There are mainly three approaches to the theory of distribution. These are:
(a) Macro Distribution
(b) Functional Distribution
(c) Personal Distribution
(a) Macro Distribution:
Macro-distribution refers to distribution of the total national income among different social groups, like the landlords, capitalists and the workers. This is the problem of- the aggregate rewards of the important factor groups out of total national income.
All labourers constitute one group of factors, just as the owners of land constitute another distinct group of factors. The owners of capital, called capitalists, form another separate group of factors. The total income produced in a society during a year is shared by this separate group of factors. This is the problem of macro-distribution.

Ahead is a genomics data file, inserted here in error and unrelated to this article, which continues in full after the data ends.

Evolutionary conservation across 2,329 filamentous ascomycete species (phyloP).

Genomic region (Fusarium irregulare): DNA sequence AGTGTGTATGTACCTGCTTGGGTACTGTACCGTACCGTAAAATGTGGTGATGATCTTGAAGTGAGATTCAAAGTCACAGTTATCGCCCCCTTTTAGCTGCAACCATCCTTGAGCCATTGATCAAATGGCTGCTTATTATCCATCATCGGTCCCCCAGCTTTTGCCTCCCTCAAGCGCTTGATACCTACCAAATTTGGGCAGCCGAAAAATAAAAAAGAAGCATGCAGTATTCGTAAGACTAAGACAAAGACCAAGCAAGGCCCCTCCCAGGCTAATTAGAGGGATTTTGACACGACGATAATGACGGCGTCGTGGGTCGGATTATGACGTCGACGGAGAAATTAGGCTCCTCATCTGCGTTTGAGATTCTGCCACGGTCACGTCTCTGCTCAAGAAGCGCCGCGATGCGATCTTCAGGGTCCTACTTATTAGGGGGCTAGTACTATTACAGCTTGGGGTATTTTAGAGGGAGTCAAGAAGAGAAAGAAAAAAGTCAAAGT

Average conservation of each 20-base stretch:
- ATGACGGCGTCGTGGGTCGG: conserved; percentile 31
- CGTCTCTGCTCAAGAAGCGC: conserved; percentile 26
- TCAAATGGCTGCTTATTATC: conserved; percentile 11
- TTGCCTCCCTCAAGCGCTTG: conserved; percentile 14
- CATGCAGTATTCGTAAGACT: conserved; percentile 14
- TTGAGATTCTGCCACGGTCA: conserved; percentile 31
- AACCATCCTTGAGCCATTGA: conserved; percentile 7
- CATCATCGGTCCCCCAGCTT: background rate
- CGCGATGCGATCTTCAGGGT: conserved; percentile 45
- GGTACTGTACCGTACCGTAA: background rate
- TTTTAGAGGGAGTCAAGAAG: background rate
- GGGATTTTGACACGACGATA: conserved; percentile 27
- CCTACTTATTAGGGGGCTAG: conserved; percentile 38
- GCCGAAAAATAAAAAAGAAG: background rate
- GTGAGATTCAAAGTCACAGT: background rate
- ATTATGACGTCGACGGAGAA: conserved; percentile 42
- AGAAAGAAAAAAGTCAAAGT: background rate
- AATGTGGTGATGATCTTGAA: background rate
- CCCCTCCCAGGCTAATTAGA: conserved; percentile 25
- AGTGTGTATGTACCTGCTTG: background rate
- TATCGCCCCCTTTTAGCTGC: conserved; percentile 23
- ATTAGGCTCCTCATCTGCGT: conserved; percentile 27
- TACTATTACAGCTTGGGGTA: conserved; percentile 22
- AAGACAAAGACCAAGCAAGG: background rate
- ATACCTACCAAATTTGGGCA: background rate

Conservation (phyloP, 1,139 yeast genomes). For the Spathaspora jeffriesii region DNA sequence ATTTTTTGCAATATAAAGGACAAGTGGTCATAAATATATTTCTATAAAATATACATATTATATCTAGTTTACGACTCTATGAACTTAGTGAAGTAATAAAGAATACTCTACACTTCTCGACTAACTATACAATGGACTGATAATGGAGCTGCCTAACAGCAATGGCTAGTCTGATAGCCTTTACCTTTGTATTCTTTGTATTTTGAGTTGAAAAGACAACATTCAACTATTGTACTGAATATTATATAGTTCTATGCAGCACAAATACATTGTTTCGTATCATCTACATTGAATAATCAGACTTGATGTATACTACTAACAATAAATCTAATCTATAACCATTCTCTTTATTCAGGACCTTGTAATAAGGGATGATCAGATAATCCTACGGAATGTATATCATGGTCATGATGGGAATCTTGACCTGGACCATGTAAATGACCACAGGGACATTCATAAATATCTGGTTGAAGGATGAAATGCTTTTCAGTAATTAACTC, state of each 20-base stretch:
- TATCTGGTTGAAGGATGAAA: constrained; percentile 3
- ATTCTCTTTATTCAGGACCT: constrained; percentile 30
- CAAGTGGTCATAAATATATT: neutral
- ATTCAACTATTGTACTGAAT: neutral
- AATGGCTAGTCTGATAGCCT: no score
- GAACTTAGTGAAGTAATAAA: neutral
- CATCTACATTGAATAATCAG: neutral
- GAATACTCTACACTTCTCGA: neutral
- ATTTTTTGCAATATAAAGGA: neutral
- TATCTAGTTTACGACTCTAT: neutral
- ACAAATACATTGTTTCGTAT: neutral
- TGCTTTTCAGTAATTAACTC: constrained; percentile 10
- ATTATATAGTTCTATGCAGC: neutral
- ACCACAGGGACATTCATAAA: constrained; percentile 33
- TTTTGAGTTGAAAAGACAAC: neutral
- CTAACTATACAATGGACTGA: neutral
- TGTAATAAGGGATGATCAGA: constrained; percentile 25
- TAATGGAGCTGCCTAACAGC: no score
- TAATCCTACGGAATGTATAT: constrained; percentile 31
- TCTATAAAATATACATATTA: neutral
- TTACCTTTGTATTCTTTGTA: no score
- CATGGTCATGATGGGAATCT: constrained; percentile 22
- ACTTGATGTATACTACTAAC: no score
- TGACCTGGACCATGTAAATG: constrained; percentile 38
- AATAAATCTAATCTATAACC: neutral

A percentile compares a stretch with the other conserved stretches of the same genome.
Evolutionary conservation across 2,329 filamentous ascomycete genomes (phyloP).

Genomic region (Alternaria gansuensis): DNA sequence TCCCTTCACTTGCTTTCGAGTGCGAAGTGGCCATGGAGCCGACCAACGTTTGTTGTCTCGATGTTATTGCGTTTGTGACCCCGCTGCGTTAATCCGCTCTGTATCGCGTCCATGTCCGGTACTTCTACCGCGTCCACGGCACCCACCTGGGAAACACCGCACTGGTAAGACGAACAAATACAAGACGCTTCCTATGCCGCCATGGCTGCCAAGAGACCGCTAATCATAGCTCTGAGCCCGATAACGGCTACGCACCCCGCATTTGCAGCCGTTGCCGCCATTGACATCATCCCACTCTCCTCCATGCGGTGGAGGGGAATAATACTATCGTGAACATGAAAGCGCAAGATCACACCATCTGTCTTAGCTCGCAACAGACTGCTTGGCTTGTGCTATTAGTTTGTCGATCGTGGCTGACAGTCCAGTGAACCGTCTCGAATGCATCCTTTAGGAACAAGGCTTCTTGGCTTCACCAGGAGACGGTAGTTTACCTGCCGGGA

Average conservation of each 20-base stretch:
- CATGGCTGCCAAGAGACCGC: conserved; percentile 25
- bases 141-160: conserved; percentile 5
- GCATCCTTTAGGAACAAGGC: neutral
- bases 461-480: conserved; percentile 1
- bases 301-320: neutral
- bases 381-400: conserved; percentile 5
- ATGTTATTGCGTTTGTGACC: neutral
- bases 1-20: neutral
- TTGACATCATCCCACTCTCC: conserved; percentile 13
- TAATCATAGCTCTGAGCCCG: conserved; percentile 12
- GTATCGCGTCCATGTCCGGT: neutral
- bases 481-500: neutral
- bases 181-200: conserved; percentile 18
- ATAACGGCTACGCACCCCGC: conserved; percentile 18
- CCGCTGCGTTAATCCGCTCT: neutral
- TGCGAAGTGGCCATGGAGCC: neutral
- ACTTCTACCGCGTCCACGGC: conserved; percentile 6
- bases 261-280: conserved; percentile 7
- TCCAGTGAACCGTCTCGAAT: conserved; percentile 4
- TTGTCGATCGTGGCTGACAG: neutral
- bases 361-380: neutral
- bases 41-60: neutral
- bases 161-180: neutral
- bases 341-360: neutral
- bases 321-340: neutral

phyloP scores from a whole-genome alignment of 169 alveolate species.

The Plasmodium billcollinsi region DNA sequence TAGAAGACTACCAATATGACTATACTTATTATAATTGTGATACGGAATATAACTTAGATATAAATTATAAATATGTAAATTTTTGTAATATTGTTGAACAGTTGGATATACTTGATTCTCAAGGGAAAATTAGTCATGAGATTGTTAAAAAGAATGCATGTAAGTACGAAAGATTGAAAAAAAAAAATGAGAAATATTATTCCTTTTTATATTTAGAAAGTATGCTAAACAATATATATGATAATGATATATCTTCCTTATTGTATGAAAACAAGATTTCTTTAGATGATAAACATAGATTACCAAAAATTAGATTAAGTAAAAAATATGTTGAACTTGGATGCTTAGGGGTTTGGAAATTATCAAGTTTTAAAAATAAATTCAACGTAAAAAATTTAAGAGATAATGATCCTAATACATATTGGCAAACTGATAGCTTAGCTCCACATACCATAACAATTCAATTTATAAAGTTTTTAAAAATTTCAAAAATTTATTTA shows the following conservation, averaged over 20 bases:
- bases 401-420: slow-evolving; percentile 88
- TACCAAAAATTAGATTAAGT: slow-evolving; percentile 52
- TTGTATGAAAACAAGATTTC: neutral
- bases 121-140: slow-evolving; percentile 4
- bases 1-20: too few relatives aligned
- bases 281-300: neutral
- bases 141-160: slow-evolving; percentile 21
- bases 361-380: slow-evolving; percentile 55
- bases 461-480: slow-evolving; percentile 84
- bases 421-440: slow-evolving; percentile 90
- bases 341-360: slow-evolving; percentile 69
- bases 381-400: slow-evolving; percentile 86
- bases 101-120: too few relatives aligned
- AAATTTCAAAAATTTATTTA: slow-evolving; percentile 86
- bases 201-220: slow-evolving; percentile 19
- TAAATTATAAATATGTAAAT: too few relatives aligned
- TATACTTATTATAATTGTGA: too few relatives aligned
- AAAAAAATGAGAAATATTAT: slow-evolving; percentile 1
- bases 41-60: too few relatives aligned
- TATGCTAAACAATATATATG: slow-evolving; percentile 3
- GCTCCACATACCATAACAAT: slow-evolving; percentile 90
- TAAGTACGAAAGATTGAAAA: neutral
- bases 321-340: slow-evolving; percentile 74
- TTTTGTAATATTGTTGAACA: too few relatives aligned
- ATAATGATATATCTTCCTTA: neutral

(b) Functional Distribution:
This approach of distribution study how the different factors are paid for their services in the field of production. Here was study how the rates at which wages paid are determined, how the reward of land, that is rent, is determined and the like. This gives us the problem of factor pricing i.e., how the different factors are rewarded on per-unit basis. This, in short is the problem of functional distribution.
(c) Personal Distribution:
Personal distribution refers to the distribution of national income among the individuals of the community. National income of a country is not always equitably distributed.
This leads to inequalities in the distribution of income and wealth. Under personal distribution, we study the extent of inequalities and causes of inequalities etc.
Here in this chapter, we are concerned with only to the functional distribution.